Of course, saving Bickford from another suspension won’t come cheaply. According to figures three years old, nonunion AA players were paid approximately $1,500 a month–compared to north of $8,000 a month for minor league players on the 40-man roster. That sounds huge, and from the player’s point of view it absolutely is, but it still comes out to a difference of less than $100k a year for the team.
There are serious implications to this. First of all, if a team has a top prospect at risk of testing positive and he is not yet on the 40-man roster, that player is at risk of losing 50-100 games, or the rest of his career, to suspension. You’re probably wondering, would a team ever slot a player onto the 40-man roster just to protect him from suspension? The Brewers did it with Jeffress years ago, and the Cardinals did it with Reyes this past season, as soon as he returned from his 50-game suspension. The better the prospect, the more sense it makes. For a team like the current iteration of the Brewers, who are using their 40th roster spot more or less as a permanent waiver claim, even protecting a low-impact prospect with that last roster spot might make sense.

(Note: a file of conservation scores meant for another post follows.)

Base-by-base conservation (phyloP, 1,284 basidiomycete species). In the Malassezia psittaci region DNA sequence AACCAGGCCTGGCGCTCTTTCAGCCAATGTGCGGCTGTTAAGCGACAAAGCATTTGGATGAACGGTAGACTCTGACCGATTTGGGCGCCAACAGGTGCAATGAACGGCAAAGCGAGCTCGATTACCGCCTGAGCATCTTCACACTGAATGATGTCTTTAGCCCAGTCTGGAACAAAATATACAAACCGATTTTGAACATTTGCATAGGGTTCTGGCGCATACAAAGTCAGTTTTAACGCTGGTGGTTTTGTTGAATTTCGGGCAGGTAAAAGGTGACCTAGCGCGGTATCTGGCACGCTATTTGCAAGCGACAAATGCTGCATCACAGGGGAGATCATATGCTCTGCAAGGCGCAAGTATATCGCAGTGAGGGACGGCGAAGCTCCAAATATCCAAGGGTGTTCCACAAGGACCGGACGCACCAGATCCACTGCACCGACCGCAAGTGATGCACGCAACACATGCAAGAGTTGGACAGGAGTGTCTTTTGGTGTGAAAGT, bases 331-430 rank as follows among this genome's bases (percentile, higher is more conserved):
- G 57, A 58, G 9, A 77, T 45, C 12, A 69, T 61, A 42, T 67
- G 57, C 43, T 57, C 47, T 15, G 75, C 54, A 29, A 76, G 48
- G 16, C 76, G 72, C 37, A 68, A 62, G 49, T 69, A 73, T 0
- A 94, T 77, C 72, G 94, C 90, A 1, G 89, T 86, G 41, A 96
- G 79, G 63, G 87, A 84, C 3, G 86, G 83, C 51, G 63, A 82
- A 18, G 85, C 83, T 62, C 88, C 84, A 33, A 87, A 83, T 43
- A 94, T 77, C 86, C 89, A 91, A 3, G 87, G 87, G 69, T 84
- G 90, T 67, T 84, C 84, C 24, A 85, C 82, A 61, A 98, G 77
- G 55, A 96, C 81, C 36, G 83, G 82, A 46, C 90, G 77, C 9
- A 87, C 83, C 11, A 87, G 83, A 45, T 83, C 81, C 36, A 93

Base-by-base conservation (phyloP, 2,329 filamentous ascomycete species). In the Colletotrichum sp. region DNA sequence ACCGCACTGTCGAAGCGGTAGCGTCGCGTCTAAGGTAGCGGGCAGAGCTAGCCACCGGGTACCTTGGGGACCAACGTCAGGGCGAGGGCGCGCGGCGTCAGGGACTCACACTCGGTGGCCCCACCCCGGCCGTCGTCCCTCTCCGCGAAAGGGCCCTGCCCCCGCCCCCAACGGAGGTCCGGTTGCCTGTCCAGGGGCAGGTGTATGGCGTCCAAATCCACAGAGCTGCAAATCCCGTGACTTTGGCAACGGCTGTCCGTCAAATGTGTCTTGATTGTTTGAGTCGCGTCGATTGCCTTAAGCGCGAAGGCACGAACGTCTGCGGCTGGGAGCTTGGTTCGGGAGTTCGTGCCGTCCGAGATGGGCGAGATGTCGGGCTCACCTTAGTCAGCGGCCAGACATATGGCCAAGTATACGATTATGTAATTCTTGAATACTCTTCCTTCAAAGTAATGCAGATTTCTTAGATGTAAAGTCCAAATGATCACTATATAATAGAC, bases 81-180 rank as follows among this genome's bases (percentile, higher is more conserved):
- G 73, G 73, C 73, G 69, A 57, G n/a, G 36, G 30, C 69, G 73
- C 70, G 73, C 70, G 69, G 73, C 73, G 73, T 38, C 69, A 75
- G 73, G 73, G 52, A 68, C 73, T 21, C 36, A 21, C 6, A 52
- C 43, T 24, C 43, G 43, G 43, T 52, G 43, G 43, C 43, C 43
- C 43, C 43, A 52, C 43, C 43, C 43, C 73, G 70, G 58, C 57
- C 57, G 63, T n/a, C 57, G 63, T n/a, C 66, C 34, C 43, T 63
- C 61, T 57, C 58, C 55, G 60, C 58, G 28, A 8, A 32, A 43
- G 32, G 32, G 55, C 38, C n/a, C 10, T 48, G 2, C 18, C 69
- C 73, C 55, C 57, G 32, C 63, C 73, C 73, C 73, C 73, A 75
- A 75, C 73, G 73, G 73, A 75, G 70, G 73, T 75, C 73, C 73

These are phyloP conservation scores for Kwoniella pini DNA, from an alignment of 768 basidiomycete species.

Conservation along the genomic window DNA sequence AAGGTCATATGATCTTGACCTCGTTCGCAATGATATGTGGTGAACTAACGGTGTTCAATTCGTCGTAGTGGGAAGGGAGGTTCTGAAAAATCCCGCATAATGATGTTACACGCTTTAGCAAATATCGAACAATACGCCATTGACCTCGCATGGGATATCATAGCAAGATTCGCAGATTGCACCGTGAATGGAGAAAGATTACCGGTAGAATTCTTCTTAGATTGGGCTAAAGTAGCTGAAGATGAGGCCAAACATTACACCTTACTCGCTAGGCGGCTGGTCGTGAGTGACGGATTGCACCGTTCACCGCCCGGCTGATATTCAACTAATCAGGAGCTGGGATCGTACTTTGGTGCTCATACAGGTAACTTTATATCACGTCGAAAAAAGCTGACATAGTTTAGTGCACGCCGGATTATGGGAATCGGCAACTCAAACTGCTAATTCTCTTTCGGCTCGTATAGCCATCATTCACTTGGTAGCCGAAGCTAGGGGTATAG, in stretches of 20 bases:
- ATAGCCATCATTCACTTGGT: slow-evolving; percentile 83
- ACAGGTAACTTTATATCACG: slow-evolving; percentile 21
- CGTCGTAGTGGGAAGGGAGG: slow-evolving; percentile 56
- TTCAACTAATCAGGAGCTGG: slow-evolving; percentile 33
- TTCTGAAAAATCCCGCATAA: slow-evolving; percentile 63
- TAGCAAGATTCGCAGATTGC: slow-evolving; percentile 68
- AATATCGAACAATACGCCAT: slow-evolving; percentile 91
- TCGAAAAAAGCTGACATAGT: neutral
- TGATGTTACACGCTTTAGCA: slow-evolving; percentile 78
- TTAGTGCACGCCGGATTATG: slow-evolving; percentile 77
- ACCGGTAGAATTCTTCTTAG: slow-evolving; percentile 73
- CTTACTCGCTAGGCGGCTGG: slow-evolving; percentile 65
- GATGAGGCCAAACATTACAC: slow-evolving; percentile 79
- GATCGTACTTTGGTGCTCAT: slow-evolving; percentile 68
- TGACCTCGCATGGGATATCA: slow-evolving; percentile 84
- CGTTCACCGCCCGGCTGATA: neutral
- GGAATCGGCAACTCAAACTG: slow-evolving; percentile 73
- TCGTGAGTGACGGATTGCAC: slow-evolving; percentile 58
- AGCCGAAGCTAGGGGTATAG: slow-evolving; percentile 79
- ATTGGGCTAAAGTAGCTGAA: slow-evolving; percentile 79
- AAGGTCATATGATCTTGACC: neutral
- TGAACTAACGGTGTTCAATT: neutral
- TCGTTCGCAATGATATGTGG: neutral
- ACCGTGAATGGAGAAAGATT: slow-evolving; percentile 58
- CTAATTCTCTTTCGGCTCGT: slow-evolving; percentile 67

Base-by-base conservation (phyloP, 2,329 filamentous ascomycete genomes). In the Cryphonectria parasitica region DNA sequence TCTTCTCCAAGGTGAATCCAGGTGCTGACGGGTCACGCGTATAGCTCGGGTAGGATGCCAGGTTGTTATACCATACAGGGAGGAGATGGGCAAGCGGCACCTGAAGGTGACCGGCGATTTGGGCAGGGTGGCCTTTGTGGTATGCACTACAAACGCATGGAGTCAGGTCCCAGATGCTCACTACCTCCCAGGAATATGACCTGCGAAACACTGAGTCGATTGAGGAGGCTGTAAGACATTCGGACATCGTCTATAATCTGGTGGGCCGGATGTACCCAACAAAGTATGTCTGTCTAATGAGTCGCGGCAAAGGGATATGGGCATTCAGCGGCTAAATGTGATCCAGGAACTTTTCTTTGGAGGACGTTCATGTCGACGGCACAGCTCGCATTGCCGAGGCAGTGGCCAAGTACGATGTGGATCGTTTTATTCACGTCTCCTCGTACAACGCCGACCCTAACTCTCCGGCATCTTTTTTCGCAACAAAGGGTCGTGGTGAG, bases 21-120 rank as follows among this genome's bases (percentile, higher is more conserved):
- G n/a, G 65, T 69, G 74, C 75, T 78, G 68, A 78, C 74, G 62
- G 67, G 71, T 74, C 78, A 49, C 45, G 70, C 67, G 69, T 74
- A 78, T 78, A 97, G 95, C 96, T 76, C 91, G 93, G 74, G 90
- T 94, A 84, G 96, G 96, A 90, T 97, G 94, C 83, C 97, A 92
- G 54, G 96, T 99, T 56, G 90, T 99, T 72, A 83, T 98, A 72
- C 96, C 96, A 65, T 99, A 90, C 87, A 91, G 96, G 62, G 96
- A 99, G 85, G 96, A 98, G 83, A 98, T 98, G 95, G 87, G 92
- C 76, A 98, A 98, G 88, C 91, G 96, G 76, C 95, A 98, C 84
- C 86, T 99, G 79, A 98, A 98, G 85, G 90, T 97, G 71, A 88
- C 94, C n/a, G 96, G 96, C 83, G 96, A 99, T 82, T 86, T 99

The next logical domino to fall after this is a really interesting one. Suppose you’re a minor-league player, and you know that you’re regarded as a blue-chip prospect. Suppose you make your off-season home in California, or Colorado, or Washington, or somewhere else that smoking a joint while watching football on Sunday is no more illegal than drinking a beer. Does it not make sense to drown your system in cannabinoids, inhaling like Wiz Khalifa and cooking every meal in cannabutter? Sure, you might have to suffer through a suspension, maybe even two, but if you are the type of player making top prospect lists no big-league organization is going to risk losing you over a silly non-factor like weed. Smoke yourself an extra hundred grand a year, broke minor leaguers–it really works!